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# Camera Calibration

The perspective projection from Euclidean 3-space to an image is represented as

is a homogeneous camera projection matrix (11 dof) with the decomposition

The algorithm for camera calibration has two parts:

1. Compute the matrix from a set of points with known 3D positions and their measured image positions.
2. Decompose into and via the decomposition.

1. Compute the matrix : Use correspondences between 3D points and their 2D images to determine the matrix .

1. Each correspondence generates two (linear) equations on the matrix elements of .

multiplying out

2. Given () correspondences, a linear solution can be obtained for from the set of 2n linear simultaneous equations (cf computation of a projective transformation): , where is the 12-vector representation of the projection matrix , and is a matrix. The solution is the eigenvector with least eigenvalue of .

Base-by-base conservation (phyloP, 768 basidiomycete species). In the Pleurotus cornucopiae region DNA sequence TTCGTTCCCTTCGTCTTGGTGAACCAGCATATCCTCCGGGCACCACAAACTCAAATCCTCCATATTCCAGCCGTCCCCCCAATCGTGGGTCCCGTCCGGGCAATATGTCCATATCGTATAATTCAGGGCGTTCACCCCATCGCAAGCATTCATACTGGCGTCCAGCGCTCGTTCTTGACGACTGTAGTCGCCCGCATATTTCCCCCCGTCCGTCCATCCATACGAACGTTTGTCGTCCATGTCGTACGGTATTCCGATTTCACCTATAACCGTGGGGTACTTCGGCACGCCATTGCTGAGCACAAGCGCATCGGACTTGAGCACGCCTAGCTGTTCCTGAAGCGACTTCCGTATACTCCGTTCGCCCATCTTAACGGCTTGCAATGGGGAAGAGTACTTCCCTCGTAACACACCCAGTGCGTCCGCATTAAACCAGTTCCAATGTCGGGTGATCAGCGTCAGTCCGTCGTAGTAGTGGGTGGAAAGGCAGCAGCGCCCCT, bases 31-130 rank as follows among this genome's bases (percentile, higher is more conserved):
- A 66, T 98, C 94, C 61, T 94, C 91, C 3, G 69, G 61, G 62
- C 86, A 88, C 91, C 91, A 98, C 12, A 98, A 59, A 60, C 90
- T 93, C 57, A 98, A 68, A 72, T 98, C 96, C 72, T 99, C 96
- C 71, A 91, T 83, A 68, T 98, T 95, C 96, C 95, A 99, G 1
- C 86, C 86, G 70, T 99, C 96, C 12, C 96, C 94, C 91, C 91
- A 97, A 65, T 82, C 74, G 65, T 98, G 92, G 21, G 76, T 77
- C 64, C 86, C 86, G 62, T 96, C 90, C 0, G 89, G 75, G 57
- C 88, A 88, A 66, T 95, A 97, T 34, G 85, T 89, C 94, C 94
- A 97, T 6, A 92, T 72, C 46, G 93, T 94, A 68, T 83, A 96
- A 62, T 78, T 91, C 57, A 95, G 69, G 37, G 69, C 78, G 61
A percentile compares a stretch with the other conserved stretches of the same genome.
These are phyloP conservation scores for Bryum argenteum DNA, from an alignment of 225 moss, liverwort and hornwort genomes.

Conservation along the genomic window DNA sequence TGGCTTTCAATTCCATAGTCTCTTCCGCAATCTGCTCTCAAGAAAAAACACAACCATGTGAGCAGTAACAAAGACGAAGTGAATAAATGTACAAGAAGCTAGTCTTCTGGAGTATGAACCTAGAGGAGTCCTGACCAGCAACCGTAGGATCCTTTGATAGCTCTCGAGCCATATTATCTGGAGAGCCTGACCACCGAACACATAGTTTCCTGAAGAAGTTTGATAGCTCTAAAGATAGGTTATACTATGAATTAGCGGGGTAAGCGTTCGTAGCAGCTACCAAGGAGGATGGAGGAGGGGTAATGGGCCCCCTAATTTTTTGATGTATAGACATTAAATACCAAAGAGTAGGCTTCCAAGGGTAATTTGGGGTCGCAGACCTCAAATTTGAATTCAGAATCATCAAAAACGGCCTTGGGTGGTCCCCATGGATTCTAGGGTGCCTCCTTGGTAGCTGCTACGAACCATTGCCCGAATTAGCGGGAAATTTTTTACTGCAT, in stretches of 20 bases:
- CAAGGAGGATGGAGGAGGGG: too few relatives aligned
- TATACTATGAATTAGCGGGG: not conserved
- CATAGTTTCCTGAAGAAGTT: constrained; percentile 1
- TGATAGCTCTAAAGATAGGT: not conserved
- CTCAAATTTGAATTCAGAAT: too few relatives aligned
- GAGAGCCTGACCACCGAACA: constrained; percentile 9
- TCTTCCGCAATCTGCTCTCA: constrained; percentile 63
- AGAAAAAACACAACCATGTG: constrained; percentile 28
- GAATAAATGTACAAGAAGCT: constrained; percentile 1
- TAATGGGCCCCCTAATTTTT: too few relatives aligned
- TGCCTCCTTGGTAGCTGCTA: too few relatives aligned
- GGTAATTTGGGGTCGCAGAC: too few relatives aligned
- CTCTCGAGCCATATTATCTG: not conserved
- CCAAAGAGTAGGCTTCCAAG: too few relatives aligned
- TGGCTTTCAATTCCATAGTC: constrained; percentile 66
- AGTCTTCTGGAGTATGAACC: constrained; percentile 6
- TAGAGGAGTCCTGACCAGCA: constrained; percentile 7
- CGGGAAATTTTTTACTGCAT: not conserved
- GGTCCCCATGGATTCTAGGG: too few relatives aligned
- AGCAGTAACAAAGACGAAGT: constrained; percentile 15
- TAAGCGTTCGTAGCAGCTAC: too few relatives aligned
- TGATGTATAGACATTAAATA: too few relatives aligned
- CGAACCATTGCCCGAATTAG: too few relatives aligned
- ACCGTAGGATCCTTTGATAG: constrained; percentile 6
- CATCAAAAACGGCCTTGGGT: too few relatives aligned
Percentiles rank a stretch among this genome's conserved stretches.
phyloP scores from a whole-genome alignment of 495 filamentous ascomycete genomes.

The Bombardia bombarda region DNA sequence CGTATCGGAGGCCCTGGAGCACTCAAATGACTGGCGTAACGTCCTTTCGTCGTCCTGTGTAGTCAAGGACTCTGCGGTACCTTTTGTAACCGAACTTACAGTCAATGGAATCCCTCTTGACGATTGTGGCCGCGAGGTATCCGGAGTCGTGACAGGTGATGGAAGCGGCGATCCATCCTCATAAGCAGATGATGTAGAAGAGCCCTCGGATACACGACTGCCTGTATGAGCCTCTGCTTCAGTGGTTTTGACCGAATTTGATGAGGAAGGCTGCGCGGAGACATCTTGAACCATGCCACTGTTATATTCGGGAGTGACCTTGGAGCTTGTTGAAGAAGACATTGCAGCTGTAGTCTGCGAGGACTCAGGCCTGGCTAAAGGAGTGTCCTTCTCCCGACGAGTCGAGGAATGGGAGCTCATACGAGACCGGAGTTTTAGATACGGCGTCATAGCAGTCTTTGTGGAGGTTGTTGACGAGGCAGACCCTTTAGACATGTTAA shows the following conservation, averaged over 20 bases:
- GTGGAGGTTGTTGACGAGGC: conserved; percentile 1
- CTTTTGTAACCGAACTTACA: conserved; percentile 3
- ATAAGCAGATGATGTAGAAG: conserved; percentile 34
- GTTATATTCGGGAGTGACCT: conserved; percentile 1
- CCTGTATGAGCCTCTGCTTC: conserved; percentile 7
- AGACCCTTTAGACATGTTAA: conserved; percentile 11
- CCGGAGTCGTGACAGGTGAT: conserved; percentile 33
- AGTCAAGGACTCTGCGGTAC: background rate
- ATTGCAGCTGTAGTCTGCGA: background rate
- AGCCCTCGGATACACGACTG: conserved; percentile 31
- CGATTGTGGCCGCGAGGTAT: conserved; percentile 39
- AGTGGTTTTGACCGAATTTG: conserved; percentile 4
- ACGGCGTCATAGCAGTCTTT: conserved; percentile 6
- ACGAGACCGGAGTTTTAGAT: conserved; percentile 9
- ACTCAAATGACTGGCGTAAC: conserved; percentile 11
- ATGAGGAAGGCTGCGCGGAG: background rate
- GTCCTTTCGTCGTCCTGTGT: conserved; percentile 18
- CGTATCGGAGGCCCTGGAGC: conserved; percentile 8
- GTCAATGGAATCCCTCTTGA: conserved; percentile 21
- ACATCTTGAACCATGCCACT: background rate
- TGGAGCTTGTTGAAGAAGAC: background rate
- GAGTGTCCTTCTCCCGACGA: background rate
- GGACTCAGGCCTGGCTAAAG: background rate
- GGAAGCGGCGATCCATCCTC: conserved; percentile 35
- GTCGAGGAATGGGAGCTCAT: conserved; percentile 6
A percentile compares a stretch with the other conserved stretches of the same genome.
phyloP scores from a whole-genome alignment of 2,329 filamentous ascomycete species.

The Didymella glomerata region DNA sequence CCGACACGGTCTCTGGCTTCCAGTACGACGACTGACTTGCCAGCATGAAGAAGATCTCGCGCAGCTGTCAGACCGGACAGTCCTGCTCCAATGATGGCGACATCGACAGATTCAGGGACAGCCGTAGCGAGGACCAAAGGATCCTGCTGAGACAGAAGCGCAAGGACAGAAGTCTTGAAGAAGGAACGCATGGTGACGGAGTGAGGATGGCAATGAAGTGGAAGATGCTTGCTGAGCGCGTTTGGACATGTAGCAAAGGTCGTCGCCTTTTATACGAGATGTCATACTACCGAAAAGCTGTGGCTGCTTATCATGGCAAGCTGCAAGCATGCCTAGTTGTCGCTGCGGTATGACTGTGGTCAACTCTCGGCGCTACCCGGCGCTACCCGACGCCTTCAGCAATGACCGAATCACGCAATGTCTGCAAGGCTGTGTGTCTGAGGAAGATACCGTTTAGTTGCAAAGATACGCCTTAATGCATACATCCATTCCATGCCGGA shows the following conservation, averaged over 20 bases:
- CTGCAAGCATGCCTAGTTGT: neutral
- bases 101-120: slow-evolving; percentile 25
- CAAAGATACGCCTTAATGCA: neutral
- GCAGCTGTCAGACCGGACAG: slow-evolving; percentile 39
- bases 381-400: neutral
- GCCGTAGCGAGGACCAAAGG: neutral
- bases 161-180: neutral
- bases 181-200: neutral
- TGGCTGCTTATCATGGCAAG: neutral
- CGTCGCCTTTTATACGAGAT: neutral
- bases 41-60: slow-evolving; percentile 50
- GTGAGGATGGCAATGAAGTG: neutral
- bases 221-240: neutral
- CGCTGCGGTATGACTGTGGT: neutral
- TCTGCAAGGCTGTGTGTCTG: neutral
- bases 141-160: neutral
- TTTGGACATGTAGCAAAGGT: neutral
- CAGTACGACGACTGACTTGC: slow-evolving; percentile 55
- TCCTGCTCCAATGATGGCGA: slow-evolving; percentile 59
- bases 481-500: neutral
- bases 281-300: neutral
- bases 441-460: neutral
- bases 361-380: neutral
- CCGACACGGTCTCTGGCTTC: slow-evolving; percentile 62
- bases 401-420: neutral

3. This linear solution is then used as the starting point for a non-linear minimisation of the difference between the measured and projected point:

Example - Calibration Object

Determine accurate corner positions by

1. Extract and link edges using Canny.
2. Fit lines to edges using orthogonal regression.
3. Intersect lines.

The final error between measured and projected points is typically less than 0.02 pixels.

2. Decompose into and :

The first submatrix, , of is the product () of an upper triangular and rotation matrix.

1. Factor into using the matrix decomposition. This determines and .
2. Then

Note, this procedure produces a matrix with an extra parameter k

with , and the angle between the image axes.

Next: Plane projective transformations Up: No Title Previous: Summary and Properties

Bob Fisher
Wed Apr 16 00:58:54 BST 1997